Long before shotguns were used to kill birds when hunting, nets were used to catch the foul, which were helped by dogs that were trained to crouch whenever they pointed game. “Setters” as these dogs were called, were the foundation of today’s English Setter.
The English Setter is the oldest dog known from these groups. In fact, it is theorized that they date back well before the 15th century. Their function was to locate game and then remain still, practically frozen, until the game was taken away by hunters.
The English Setter’s ancestors were probably the Large Water Spaniel, Springer Spaniel, and the Spanish Pointer. Beginning around the year 1825, specific breeding for the production of the English Setter was started by a man named Edward Laverack. He continued to breed his Setters for well over 30 years. In fact, these are the dogs that created the base-line of all English Setters of today.
Other breeders continued to produce English Setters, but with specific emphasis on other functions. One such person was named Purcell Llewellin. He started with Setters that came straight from Edward Laverack and based his breeding entirely on field ability.
Mr. Llewellin mixed his Laverack Setters with outside English Setters which created some of the most outstanding field dogs of his time. Eventually these dogs were imported to the United States and has enjoyed steady growth as a popular household pet ever since.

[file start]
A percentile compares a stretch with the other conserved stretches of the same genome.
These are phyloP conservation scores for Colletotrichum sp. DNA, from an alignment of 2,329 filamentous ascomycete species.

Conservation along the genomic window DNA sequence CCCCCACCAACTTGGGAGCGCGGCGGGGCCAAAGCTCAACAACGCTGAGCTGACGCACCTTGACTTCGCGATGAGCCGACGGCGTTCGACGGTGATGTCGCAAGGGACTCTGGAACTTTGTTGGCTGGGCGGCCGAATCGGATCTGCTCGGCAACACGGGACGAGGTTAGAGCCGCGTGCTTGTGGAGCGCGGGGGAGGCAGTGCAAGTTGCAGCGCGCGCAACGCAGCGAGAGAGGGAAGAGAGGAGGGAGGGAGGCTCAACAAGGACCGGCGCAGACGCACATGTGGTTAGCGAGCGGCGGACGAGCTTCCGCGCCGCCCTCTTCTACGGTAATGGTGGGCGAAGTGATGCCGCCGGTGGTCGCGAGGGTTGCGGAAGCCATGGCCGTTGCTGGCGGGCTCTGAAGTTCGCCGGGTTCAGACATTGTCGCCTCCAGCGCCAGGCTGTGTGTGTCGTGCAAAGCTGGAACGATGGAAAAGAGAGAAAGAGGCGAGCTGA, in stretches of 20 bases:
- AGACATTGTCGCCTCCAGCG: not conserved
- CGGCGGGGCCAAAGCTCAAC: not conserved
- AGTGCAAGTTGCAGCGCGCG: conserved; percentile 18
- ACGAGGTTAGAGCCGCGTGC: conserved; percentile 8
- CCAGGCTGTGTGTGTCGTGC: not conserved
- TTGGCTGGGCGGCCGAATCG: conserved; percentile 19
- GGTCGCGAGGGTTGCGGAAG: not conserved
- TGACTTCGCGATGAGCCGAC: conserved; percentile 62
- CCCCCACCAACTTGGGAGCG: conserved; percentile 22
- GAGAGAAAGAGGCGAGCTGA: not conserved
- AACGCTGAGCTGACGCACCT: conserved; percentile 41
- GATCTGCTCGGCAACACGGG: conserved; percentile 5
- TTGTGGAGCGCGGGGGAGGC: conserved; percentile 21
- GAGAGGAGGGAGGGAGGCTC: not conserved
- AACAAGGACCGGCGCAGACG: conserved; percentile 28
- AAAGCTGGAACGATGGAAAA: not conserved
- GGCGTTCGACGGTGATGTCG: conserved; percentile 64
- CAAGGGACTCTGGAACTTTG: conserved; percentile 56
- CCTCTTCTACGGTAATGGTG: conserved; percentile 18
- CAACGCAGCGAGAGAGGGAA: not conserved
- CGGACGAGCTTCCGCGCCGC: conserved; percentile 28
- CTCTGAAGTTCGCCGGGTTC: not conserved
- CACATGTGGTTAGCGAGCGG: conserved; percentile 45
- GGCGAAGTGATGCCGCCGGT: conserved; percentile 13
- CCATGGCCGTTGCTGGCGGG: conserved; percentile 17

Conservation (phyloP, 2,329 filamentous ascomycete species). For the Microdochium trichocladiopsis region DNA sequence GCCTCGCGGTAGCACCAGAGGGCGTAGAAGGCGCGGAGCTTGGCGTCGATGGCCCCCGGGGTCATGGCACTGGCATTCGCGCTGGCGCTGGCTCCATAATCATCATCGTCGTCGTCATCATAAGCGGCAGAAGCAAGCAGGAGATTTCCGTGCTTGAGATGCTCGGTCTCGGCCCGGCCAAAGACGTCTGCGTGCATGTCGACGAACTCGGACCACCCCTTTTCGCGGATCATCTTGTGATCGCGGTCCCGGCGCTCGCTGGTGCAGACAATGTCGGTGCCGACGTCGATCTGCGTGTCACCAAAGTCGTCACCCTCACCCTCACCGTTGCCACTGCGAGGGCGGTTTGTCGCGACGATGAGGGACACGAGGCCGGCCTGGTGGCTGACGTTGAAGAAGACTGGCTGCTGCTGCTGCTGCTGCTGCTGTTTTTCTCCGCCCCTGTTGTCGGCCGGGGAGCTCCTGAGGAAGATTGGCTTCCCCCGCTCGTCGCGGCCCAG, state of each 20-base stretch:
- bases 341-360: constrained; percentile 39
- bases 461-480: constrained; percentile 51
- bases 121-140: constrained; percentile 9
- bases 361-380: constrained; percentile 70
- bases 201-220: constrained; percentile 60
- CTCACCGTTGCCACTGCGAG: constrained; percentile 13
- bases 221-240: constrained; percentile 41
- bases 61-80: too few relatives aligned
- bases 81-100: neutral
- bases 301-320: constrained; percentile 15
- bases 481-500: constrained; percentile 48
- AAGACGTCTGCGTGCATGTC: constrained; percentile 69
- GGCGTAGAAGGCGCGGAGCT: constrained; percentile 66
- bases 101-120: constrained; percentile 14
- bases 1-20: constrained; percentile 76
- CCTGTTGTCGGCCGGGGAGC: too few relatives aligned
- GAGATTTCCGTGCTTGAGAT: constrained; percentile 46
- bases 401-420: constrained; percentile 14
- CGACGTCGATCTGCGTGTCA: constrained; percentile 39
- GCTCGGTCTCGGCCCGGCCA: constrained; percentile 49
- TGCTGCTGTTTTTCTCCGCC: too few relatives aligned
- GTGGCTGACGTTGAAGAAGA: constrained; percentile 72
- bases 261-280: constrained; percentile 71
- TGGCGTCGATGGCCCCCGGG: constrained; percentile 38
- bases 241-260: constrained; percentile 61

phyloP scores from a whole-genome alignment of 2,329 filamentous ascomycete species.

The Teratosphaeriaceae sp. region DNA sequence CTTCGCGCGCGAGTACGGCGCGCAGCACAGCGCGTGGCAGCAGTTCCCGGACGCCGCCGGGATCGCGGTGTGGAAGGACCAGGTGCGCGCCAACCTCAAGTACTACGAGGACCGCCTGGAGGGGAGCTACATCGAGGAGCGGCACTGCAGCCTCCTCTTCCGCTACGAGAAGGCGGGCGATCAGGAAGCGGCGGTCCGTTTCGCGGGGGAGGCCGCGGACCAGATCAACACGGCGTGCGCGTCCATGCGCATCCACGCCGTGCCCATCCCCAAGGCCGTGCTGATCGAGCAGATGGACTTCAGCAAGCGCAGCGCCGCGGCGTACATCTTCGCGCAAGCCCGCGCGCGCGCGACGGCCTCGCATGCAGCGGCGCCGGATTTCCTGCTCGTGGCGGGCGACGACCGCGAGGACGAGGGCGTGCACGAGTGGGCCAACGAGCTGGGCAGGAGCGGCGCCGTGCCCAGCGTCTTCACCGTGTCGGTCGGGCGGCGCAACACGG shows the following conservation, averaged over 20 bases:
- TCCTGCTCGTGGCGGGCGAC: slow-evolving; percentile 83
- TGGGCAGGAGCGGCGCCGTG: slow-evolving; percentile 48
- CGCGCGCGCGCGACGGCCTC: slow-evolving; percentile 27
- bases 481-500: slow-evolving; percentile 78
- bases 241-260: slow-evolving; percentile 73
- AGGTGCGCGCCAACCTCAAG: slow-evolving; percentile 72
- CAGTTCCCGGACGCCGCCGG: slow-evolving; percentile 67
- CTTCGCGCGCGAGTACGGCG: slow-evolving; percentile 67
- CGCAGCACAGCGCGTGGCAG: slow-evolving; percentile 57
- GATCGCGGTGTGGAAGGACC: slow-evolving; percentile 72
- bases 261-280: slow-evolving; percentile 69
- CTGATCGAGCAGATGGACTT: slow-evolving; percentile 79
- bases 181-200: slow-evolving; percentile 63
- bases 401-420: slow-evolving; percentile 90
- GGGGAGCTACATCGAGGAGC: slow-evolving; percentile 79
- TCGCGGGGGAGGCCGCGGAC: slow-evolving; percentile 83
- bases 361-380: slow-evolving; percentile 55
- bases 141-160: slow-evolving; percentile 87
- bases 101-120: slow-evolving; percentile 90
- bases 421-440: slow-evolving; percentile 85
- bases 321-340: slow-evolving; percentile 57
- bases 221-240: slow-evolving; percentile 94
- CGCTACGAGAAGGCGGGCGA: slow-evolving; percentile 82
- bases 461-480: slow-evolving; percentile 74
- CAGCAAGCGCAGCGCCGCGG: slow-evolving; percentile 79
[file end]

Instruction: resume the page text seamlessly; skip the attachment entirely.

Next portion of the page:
Personality of an English Setter
The English Setter is a particularly amiable breed of dog that is most often calm and relaxed, and make great house pets. Genetically, they were bred to hunt and cover miles upon miles of ground distance, therefore, physical exertion and running is a favorite pastime for the English Setter. This is one dog that cannot be kept indoors without exercise for too long at a time.
Taking Care Of Your English Setter
As previously mentioned, upkeep for the English Setter requires intense daily physical stimulation. Lots of exercise each and every day is a requirement, at least one good hour of fast-paced running. This dog is best suited to live indoors, but should be able to roam outside most of the day-time hours. Due to its long coat, the English Setter’s fur may prove to be difficult to keep clean and shiny. It needs regular brushing every two to three days, minimum.
English Setter Health Information
The lifespan of the English Setter can last up to 12 years, with 11 years being the average. Major health concerns that may arise are hypothyroidism, CHD, deafness, and elbow dysplasia. Minor issues are PRA and OCD. Every once in a while this dog breed may see epilepsy, but this is extremely rare.
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